Williams: Companies either have good cultures, or they don’t have good cultures. If they have a good culture, it’s a good safety culture, a good leadership culture, a good quality culture, a good efficiency culture, and it’s meaningful to me because tend to say, ‘Well, we’re going to have nine different cultures,’ and I think good culture delivers good safety too.
Salerno: Exactly, and it sounds very subtle and it is very subtle, but it’s actually very meaningful. You can’t just have a bolt-on safety culture, to bolt on to your corporate or company culture. The safety is really an outcome of your corporate or company culture. If you’re doing things in a safe way and if it’s a core value in how you conduct your business, you will have safer outcomes. But to think of something that can be just appended to how you normally do business and think it’s going to have an effect, that’s not going to work. It’s an important distinction, I think.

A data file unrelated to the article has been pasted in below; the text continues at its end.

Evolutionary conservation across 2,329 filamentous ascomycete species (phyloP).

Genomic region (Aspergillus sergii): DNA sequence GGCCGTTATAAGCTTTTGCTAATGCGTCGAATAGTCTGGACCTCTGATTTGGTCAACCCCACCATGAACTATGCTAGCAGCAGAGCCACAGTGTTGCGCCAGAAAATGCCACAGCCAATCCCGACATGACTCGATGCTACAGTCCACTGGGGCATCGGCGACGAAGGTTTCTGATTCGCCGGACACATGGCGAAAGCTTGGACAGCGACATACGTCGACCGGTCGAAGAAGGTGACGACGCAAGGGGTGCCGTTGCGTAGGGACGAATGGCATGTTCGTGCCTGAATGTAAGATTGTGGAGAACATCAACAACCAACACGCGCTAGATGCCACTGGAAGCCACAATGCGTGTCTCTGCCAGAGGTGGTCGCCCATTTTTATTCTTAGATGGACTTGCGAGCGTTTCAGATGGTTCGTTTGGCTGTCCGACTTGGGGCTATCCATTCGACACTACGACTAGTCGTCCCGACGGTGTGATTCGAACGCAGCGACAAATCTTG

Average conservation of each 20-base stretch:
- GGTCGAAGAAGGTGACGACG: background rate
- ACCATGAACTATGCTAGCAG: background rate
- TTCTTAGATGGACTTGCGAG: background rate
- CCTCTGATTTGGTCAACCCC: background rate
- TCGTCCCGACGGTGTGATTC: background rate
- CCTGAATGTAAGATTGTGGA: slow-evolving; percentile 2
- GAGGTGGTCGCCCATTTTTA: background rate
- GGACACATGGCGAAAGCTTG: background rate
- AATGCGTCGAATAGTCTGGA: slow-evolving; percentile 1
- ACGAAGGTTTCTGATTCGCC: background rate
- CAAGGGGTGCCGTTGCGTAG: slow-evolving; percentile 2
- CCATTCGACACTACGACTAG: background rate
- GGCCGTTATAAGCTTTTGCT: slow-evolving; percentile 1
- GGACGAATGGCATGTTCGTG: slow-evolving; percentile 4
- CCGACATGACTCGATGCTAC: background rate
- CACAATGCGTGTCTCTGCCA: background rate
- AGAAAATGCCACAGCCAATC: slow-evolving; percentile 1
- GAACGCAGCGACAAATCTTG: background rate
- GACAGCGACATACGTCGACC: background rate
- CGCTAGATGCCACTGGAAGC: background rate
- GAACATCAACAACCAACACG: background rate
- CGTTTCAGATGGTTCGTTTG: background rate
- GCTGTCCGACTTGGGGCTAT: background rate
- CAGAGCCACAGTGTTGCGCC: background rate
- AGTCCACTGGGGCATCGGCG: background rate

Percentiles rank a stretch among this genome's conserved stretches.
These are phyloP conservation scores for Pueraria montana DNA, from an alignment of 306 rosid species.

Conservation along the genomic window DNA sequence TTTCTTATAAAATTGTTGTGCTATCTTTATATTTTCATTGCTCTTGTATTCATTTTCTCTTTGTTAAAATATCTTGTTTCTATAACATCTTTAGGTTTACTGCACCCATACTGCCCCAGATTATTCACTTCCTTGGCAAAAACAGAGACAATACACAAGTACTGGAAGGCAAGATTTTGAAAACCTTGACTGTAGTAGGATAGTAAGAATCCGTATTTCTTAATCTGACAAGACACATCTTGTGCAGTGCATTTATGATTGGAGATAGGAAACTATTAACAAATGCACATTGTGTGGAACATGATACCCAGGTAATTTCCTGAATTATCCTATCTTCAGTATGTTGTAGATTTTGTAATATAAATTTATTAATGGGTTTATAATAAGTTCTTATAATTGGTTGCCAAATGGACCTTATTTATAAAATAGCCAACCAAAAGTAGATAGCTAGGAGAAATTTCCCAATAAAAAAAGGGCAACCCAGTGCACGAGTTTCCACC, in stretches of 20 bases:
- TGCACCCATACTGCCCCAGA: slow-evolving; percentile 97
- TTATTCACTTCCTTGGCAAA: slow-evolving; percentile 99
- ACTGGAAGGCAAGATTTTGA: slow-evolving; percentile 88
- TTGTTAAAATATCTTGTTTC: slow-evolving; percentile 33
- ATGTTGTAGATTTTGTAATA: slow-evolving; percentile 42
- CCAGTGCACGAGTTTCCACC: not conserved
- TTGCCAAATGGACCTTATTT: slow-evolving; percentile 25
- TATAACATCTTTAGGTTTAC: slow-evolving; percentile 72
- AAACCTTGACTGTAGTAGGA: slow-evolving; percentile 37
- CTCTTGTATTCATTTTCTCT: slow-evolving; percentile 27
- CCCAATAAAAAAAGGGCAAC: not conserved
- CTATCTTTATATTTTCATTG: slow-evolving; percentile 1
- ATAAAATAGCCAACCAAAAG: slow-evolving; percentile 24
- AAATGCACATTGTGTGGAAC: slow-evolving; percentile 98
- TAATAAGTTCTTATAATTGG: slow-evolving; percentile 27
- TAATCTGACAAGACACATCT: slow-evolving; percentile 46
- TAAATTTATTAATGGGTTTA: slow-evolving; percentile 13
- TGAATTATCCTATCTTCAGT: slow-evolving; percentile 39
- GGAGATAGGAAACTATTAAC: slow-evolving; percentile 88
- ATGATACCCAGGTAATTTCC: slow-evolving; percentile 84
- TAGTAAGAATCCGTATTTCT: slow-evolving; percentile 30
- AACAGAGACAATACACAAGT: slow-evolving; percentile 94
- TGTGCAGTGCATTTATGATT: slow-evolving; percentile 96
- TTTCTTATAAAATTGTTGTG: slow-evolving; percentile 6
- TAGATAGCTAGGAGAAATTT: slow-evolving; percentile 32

Thomas: I would say that the corporate culture will extend into cyberspace, and that’s how we will manage the risk associated with cyber. When every employee understands how the barriers that are currently in place for environmental compliance and for safety compliance are impacted by the cyber systems and how those systems need to be managed, I think culture extends into cyberspace.
Williams: In the future, are you thinking about regulating culture? It’s hard to imagine, but would we have a pink list for culture?